Sunday, October 24, 1999 Published at 17:30 GMT 18:30 UK
Minister denies destruction of evidence
Beattie Media staff boasted of ministerial contacts
Scottish Finance Minister Jack McConnell has denied allegations that vital evidence to go before the Scottish Parliament's inquiry into the Lobbygate affair has been destroyed.
However, Mr McConnell has issued a statement in which he described the allegations as "totally untrue" and said he was the victim of a smear campaign.
It was reported that a notebook containing details of a contact between Mr McConnell's secretary and the lobbying arm of the public relations company, and which would have been presented to the committee, had been destroyed.
And there were further allegations that a constituency diary entry containing details of a Beattie-organised event was blotted out.
But in a statement Mr McConnell said he had provided more information to the committee than was asked for, including the specific note relating to the event in question.
The minister said constituency case notes which had not been given to the committee contained confidential information which could put lives in danger if they were to be made public.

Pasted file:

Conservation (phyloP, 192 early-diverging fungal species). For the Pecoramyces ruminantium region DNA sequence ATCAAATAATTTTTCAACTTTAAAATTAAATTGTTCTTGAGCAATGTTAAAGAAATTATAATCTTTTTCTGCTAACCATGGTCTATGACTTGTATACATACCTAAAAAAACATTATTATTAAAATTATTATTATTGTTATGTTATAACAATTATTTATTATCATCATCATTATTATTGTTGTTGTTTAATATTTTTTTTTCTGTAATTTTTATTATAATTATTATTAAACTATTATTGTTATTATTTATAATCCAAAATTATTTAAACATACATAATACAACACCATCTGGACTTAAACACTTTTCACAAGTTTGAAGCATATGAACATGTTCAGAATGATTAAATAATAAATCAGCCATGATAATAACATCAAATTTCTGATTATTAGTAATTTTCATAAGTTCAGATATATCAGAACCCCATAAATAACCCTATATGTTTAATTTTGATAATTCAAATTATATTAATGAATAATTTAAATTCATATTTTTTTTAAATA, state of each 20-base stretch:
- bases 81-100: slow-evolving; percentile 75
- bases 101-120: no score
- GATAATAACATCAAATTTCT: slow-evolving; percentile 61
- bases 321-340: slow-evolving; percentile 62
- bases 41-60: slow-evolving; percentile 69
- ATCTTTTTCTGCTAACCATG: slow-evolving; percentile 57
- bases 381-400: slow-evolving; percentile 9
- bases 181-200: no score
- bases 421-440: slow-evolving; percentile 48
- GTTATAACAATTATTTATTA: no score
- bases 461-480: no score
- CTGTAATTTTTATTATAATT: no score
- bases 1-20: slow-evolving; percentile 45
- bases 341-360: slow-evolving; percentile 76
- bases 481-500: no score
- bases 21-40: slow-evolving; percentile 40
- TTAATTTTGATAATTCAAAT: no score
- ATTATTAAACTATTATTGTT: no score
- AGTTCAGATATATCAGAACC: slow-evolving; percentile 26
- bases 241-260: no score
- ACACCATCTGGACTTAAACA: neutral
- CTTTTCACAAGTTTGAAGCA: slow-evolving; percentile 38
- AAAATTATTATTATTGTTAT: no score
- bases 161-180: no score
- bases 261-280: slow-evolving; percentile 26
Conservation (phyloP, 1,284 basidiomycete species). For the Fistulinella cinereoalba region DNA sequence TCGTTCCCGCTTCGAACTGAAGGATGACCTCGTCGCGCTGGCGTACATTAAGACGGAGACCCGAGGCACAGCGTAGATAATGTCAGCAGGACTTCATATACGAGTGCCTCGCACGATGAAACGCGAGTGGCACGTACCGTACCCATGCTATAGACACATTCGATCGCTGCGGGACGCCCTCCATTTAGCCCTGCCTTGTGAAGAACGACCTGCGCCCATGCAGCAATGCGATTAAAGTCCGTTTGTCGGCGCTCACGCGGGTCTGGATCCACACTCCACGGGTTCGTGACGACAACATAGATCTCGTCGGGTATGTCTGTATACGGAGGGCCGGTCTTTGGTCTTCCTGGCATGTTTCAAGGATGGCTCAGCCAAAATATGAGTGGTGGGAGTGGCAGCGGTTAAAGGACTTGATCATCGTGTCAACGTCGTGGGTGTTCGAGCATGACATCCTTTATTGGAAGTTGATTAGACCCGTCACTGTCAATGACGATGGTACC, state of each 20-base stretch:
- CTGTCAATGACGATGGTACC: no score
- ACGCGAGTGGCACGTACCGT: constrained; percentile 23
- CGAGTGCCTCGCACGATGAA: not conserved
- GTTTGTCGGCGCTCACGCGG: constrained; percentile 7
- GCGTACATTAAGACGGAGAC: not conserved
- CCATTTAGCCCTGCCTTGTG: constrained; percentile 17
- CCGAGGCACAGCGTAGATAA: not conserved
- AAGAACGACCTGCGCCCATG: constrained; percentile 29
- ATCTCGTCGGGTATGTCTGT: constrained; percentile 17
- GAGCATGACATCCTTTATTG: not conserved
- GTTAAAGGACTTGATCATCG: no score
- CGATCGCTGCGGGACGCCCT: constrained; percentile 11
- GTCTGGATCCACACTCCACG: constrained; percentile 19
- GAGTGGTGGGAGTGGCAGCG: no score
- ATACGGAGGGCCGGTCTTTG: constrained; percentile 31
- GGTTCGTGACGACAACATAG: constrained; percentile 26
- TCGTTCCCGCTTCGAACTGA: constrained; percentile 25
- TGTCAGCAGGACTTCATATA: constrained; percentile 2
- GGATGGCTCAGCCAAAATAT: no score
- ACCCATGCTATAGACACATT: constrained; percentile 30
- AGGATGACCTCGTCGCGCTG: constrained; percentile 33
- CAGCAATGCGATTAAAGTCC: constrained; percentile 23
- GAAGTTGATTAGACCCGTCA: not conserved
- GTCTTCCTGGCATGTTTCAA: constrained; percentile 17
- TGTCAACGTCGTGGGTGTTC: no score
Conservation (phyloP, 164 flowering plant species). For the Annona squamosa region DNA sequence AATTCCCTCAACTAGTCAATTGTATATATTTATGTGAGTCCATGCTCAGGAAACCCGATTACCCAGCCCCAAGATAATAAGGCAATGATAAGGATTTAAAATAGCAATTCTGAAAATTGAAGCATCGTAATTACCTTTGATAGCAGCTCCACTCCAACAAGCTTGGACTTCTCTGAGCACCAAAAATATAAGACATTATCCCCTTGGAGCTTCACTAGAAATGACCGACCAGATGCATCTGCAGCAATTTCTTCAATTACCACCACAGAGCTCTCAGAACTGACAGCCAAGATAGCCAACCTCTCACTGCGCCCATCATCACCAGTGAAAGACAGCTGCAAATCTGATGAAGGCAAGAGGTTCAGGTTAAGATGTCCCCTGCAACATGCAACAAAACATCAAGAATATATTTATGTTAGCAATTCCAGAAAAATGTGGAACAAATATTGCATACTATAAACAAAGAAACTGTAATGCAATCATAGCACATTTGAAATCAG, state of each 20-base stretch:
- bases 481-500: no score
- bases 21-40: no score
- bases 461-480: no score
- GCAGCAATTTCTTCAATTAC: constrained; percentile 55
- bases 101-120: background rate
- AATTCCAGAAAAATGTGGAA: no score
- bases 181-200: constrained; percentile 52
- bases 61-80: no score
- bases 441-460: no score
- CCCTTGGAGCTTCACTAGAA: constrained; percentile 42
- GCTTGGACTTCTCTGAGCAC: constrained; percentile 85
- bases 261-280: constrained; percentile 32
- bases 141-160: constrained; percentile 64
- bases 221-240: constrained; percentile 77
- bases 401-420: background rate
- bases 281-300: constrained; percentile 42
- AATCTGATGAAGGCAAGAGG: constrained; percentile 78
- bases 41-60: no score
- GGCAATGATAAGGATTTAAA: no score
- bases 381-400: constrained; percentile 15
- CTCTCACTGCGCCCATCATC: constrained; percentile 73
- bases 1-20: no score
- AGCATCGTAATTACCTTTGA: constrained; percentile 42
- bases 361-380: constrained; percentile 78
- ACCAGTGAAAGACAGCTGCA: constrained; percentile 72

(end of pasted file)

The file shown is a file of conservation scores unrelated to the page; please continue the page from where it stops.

Mr McConnell said: "The suggestion that any evidence has been destroyed is totally untrue and the person responsible for this disgusting lie is bringing the whole inquiry into disrepute.
"I provided more information to the committee than was asked for including the specific note relating to the event in question.
"My constituency case notes contain confidential information which could put lives in danger in the wrong hands. I urge all concerned to stop playing politics with those lives."
Mr McConnell, who once worked for a Beattie Media-related company, has been the main focus for the inquiry.
It is alleged that Mr McConnell was invited to attend an awards ceremony on behalf of one of Beattie Media's clients and the entry was placed in the notebook by his secretary, who used to work for the company.
The Sunday Times, however, said the minister would face questioning under oath over an entry in his constituency diary which has been blotted out.
The entry, it said, related to a financial awards dinner which the lobbyists said had been arranged with the minister without having to use official channels.
The newspaper said the omission had been highlighted by Malcolm Duncan, the independent adviser appointed to the Lobbygate inquiry.
The revelations have led to concerns among Labour ministers over leaks from the standards committee.
It is thought the Scottish Executive will call on the committee members to take an oath denying they have been responsible for leaks.